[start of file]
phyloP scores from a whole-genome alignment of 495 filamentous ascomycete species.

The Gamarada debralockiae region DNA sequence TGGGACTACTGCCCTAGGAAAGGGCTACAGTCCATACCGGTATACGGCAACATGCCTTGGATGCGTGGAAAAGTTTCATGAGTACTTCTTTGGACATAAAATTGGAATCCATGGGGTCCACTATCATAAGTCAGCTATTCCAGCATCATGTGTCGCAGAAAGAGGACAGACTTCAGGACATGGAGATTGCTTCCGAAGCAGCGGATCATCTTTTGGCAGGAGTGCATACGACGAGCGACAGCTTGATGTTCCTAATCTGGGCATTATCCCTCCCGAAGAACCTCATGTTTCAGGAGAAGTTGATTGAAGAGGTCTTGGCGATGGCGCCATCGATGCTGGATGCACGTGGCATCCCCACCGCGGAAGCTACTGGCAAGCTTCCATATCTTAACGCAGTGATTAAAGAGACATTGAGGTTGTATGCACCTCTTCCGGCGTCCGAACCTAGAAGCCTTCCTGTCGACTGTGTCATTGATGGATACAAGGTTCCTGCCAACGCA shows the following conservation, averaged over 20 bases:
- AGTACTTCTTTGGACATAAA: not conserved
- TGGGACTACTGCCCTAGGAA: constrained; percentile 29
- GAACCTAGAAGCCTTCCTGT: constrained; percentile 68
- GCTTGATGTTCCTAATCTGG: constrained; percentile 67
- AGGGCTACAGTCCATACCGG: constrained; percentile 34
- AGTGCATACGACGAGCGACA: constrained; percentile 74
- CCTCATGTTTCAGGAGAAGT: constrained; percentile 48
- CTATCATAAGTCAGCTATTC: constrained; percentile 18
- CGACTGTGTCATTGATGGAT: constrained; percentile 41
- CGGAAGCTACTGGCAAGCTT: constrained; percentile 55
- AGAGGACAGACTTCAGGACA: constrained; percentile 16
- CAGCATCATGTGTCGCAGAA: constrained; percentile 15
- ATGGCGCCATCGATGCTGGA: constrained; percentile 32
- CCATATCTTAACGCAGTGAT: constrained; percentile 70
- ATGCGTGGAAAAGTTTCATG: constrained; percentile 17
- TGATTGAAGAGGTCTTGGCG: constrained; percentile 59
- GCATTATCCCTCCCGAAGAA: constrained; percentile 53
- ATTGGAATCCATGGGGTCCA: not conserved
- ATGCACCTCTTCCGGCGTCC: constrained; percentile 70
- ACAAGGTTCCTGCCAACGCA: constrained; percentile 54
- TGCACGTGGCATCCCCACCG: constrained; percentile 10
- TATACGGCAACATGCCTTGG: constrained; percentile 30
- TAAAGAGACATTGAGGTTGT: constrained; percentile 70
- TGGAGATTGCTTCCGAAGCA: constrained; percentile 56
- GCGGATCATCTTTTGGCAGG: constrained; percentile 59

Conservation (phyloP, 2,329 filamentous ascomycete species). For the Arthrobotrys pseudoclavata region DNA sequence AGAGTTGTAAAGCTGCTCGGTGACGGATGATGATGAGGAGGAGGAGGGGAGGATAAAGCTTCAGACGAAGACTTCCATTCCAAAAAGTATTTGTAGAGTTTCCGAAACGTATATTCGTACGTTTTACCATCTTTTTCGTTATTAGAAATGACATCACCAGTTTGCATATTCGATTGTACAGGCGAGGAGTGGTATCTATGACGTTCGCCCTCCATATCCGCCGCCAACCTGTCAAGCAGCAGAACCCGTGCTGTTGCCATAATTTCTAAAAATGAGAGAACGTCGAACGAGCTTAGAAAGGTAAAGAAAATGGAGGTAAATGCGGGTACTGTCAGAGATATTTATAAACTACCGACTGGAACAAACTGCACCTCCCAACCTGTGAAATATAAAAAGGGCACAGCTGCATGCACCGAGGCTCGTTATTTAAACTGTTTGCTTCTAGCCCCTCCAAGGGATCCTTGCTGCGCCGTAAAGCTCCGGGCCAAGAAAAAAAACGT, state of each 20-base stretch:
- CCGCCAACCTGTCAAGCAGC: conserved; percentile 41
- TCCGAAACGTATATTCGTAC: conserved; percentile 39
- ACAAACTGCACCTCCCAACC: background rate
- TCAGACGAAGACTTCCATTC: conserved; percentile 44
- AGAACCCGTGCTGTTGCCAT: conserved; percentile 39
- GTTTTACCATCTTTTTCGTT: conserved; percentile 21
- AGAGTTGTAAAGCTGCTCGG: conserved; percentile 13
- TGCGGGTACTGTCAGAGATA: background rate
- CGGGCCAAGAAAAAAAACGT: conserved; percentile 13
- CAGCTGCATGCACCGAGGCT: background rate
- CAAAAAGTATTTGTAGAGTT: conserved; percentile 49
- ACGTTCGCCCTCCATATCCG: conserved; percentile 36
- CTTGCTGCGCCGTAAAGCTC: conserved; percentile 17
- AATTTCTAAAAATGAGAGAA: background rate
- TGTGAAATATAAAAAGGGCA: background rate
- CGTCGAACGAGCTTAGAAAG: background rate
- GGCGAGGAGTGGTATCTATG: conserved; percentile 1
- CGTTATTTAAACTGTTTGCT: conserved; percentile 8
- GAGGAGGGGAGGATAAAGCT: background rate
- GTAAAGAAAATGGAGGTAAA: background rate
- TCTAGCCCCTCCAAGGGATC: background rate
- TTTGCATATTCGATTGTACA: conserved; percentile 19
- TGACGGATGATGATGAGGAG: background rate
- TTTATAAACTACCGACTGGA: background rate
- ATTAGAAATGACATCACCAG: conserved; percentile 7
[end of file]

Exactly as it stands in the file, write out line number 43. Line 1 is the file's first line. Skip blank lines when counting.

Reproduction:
- TGTGAAATATAAAAAGGGCA: background rate